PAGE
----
13 the drive for excellence but that process for analysing excellence is a much more difficult task when you compare apprentices in different roles in different workplaces. Options There is clearly a benefit for some apprentices in striving for a level of excellence that is recognised externally. One option would be to create a standardised test that is an optional choice for the employer and apprentice. The achievement of the Apprenticeship standard would be established by the assessment process but each apprentice could take a standard test such as those developed for the skills competitions. This test could be graded and a distinction awarded if they reach a certain pass mark. Employers would have a choice as to how they use these scores internally. Summary Fair and equal grading of competence based skills is very difficult. It may also lead to an expensive and complex system of management that does not justify the added motivation for some apprentices. Whilst some apprentices will be motivated by grades there may be many others for whom lower grades may mean devaluing the Apprenticeship achievement if the grading is not seen to be fair and standardised. There are other ways to introduce more opportunities for measuring excellence that could be adopted as an option for employers and it is important that employers are given a choice as to whether grading should be introduced to Apprenticeships. Minimum Duration Background In October 2013 the Government published a paper called The Future of Apprenticeships in England: Implementation Plan which sets out a number of changes to the existing Apprenticeship Programme. The current Apprenticeship Programme is highly successful with over 800,000 apprentices on programme and over 500,000 starts each year. Success rates are very high and satisfaction ratings from employers and apprentices are the highest they have ever been. Minimum Duration In 2011 the SFA introduced a requirement to have a minimum duration of 12 months for all Apprenticeships. At this time a number of Apprenticeships were completed in a shorter time than 12 months because some apprentices had prior knowledge of some of the required skills or were able to progress than the average apprentice. However there were some employers that believed that some people were completing their frameworks without the full knowledge and experience to operate as a fully competent employee. There was very little evidence produced to support the minimum duration and whether duration was a good determinant of quality. In fact many of the shorter duration frameworks were delivered by employers who had direct contracts or were delivered by providers on behalf of large employers. 12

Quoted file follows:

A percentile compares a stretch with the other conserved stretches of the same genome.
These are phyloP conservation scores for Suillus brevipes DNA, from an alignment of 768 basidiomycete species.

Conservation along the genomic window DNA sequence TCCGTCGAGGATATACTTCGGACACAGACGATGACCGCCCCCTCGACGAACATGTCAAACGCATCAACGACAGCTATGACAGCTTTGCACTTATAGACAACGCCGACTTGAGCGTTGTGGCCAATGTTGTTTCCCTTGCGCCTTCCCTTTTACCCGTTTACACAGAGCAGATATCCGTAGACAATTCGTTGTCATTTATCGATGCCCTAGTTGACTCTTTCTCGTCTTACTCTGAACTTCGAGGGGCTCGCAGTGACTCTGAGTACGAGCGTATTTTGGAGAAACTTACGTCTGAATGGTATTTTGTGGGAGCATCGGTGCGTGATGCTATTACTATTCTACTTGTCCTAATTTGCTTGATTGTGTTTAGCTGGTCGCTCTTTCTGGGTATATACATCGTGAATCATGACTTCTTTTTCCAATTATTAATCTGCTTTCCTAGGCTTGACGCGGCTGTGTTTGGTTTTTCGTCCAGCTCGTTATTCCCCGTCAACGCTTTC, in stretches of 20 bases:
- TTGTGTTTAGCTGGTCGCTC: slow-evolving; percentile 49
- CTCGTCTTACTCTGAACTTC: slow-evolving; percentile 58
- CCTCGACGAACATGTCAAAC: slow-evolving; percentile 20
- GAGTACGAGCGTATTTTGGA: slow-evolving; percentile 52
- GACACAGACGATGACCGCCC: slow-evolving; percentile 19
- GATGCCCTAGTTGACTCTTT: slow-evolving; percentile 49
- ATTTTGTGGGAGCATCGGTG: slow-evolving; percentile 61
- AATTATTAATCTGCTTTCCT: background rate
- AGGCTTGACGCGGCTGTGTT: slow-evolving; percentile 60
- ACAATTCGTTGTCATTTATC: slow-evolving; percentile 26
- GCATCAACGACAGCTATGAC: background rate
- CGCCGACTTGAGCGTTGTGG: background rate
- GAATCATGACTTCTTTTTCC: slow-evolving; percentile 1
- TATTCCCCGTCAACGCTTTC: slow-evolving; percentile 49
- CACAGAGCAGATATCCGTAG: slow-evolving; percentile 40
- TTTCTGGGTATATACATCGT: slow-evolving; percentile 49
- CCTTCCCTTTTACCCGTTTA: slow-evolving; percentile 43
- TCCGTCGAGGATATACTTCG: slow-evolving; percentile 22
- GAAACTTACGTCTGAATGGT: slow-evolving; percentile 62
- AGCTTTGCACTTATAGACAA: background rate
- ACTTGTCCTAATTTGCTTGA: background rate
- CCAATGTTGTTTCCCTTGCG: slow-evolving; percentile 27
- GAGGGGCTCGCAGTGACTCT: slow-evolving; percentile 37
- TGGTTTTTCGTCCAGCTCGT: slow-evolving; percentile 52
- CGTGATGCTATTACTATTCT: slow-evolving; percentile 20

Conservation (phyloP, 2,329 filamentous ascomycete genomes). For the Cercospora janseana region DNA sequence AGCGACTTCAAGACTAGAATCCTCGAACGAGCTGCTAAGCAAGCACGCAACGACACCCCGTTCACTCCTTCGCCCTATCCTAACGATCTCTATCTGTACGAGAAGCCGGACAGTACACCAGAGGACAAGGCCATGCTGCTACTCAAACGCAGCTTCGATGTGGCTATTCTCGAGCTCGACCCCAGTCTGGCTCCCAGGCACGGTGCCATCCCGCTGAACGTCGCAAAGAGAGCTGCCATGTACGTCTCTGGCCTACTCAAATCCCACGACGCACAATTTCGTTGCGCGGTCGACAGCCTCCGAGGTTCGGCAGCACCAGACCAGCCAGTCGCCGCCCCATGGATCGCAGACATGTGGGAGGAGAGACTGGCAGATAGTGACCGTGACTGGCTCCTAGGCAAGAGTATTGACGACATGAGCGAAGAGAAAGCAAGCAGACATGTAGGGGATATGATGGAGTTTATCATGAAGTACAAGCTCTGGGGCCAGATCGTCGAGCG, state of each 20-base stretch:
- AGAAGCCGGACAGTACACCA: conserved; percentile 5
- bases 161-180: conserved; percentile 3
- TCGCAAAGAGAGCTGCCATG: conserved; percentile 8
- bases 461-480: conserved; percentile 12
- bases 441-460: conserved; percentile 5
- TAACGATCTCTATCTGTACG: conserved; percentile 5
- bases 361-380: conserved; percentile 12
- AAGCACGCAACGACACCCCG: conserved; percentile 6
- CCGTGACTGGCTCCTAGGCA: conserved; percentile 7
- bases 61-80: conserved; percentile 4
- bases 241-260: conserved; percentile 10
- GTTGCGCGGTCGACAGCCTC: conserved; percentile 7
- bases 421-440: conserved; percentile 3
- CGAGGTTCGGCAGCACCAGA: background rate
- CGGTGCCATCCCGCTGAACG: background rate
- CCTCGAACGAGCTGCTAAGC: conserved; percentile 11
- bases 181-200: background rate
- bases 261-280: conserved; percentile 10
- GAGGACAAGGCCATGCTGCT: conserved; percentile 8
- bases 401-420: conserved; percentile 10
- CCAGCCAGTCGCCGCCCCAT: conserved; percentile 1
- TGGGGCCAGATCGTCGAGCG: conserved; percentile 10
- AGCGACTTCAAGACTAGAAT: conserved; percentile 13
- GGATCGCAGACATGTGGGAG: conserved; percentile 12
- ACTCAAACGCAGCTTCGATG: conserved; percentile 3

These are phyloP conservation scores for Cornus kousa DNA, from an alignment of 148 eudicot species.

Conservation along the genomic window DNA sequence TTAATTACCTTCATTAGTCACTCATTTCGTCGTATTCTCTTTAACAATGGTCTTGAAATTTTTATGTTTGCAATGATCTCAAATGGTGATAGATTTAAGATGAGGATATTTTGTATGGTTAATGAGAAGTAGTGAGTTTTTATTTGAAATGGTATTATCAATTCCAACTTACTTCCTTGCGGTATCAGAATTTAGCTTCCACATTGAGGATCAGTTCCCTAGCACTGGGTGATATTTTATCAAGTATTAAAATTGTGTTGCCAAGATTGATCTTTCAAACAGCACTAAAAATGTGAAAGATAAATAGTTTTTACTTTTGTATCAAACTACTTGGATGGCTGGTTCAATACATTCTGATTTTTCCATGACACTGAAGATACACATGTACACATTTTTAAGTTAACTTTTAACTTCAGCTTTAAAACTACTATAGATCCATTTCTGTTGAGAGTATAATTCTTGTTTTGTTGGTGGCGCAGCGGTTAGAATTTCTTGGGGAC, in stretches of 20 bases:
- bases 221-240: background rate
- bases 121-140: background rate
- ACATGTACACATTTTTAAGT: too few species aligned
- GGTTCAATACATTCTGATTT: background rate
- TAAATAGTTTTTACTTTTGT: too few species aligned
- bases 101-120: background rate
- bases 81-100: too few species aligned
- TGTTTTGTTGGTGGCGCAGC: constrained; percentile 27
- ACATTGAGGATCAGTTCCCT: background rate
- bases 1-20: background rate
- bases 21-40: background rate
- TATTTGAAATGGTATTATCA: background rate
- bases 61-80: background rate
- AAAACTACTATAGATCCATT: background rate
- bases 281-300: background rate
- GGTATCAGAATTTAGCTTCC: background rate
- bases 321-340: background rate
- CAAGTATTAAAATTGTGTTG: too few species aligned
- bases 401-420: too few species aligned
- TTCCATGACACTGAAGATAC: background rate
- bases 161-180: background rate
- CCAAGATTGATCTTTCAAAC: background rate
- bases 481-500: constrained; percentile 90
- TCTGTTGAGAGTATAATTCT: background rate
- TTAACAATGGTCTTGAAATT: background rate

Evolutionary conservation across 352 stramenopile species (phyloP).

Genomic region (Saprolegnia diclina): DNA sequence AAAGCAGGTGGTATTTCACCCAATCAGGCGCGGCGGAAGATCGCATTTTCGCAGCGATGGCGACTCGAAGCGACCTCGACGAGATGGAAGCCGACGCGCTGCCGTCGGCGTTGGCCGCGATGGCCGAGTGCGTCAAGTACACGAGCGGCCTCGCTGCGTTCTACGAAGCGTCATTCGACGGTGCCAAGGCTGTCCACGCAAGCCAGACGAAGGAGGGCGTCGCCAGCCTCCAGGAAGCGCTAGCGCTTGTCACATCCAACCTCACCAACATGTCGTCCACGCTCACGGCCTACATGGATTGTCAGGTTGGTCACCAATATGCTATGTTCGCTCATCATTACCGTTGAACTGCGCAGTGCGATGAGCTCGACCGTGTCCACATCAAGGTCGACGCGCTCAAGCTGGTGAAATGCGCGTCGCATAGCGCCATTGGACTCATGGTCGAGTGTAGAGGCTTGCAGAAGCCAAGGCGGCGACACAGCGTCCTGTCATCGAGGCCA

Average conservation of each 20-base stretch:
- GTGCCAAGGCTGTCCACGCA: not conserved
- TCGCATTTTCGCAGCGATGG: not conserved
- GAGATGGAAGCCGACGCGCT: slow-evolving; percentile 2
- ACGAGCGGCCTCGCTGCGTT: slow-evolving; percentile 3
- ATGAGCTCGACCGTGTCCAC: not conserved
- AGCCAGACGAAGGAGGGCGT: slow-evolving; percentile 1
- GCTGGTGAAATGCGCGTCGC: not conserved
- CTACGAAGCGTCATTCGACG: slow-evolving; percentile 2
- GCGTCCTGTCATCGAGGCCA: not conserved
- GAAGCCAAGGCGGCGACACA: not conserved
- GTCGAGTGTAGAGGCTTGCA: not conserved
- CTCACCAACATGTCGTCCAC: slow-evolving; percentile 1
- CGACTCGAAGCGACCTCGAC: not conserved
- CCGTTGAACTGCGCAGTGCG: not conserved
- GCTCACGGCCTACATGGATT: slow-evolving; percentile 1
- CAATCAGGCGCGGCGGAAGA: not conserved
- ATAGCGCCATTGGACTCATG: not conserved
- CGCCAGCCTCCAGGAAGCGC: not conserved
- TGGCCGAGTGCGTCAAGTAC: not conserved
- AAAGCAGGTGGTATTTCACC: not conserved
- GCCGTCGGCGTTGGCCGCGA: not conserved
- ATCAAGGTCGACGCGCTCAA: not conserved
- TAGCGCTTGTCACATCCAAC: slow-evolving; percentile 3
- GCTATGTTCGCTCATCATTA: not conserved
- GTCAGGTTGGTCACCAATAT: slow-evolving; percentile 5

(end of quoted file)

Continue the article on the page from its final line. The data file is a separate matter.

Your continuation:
14 As a result the SFA imposed a minimum 12 month duration although an exception could be made for those apprentices that had previous experience. There is currently no exception for learners aged Very few of the current apprentices finish their programmes in less than 12 months but the Implementation Plan proposals seek to remove these exceptions. The existing minimum duration rules also point to the need to review all existing recommendations on programme length. Some existing frameworks have recommendation of say 2 or 3 years duration. Apprentices are able to finish a 2 year Apprenticeships early as these durations are recommendations or averages. It is not clear if the new Apprenticeship Standards will include recommended durations or whether there will be any requirement to meet those durations other than a minimum of 12 months. Why Minimum Duration The Apprenticeship Programme combines work based experience with skills and knowledge acquisition. It is this combination that makes the Apprenticeship unique. There is some logic therefore to want to ensure that apprentices spend both time on the job as well as time learning. Pre determining how long someone should be on programme is understandable but moves us away from ensuring that the programme of learning contains what the learner and the employer needs and it lasts as long as required. Most programmes would indeed be 12 months or more but there would be scenarios where 12 months duration would not be appropriate. Examples of Exceptions to the 12 Month Rule The current rules allow the programme to be completed early if the apprentice is over 19 when they have prior knowledge and experience or if they have completed some parts of the programme already. There are many reasons why this would be appropriate and where the apprentice and their employer would want to complete the programme in less than 12 months: Apprentice that has done a previous framework and is making a change of career but where there are some common elements Where an apprentice has an opportunity for promotion and needs to move to another role Where the apprentice can progress to a higher level Apprenticeship Where the apprentice has already achieved elements of the programme e.g. English and maths, units of the level 2 qualification To avoid holding back a very successful keen apprentice. On these exceptions the employer would need to approve the early finish of the programme to ensure that this meets the employer demand. 13